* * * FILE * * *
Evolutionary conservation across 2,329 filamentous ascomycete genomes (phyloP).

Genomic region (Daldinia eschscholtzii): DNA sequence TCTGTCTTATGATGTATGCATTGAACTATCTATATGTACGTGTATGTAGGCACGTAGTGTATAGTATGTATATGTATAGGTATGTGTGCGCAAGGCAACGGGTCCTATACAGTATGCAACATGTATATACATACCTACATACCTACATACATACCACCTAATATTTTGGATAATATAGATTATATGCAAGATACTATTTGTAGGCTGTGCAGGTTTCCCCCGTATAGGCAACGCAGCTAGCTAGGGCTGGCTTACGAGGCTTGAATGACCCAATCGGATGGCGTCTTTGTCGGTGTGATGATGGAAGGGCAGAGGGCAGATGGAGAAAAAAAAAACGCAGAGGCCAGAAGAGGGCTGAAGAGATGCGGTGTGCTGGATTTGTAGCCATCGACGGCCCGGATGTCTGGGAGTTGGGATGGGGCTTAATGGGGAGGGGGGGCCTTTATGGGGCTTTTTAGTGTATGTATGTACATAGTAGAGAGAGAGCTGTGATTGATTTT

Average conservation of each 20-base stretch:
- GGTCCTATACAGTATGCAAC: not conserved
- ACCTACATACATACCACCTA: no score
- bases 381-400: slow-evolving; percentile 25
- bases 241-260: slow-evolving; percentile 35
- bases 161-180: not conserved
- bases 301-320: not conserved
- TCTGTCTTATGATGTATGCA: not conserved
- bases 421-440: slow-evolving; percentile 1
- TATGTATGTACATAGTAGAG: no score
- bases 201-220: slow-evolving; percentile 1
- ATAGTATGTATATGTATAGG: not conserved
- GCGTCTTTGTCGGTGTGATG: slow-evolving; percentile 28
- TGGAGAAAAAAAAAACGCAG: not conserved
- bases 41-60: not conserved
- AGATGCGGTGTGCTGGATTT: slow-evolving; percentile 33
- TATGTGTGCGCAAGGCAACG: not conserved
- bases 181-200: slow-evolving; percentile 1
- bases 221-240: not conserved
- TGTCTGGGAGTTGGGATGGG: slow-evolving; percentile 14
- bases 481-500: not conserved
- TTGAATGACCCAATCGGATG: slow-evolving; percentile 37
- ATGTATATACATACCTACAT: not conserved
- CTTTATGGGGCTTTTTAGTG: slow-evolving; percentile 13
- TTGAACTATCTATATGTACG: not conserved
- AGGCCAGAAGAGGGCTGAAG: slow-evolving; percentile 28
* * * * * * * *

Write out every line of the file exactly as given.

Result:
Evolutionary conservation across 2,329 filamentous ascomycete genomes (phyloP).

Genomic region (Daldinia eschscholtzii): DNA sequence TCTGTCTTATGATGTATGCATTGAACTATCTATATGTACGTGTATGTAGGCACGTAGTGTATAGTATGTATATGTATAGGTATGTGTGCGCAAGGCAACGGGTCCTATACAGTATGCAACATGTATATACATACCTACATACCTACATACATACCACCTAATATTTTGGATAATATAGATTATATGCAAGATACTATTTGTAGGCTGTGCAGGTTTCCCCCGTATAGGCAACGCAGCTAGCTAGGGCTGGCTTACGAGGCTTGAATGACCCAATCGGATGGCGTCTTTGTCGGTGTGATGATGGAAGGGCAGAGGGCAGATGGAGAAAAAAAAAACGCAGAGGCCAGAAGAGGGCTGAAGAGATGCGGTGTGCTGGATTTGTAGCCATCGACGGCCCGGATGTCTGGGAGTTGGGATGGGGCTTAATGGGGAGGGGGGGCCTTTATGGGGCTTTTTAGTGTATGTATGTACATAGTAGAGAGAGAGCTGTGATTGATTTT

Average conservation of each 20-base stretch:
- GGTCCTATACAGTATGCAAC: not conserved
- ACCTACATACATACCACCTA: no score
- bases 381-400: slow-evolving; percentile 25
- bases 241-260: slow-evolving; percentile 35
- bases 161-180: not conserved
- bases 301-320: not conserved
- TCTGTCTTATGATGTATGCA: not conserved
- bases 421-440: slow-evolving; percentile 1
- TATGTATGTACATAGTAGAG: no score
- bases 201-220: slow-evolving; percentile 1
- ATAGTATGTATATGTATAGG: not conserved
- GCGTCTTTGTCGGTGTGATG: slow-evolving; percentile 28
- TGGAGAAAAAAAAAACGCAG: not conserved
- bases 41-60: not conserved
- AGATGCGGTGTGCTGGATTT: slow-evolving; percentile 33
- TATGTGTGCGCAAGGCAACG: not conserved
- bases 181-200: slow-evolving; percentile 1
- bases 221-240: not conserved
- TGTCTGGGAGTTGGGATGGG: slow-evolving; percentile 14
- bases 481-500: not conserved
- TTGAATGACCCAATCGGATG: slow-evolving; percentile 37
- ATGTATATACATACCTACAT: not conserved
- CTTTATGGGGCTTTTTAGTG: slow-evolving; percentile 13
- TTGAACTATCTATATGTACG: not conserved
- AGGCCAGAAGAGGGCTGAAG: slow-evolving; percentile 28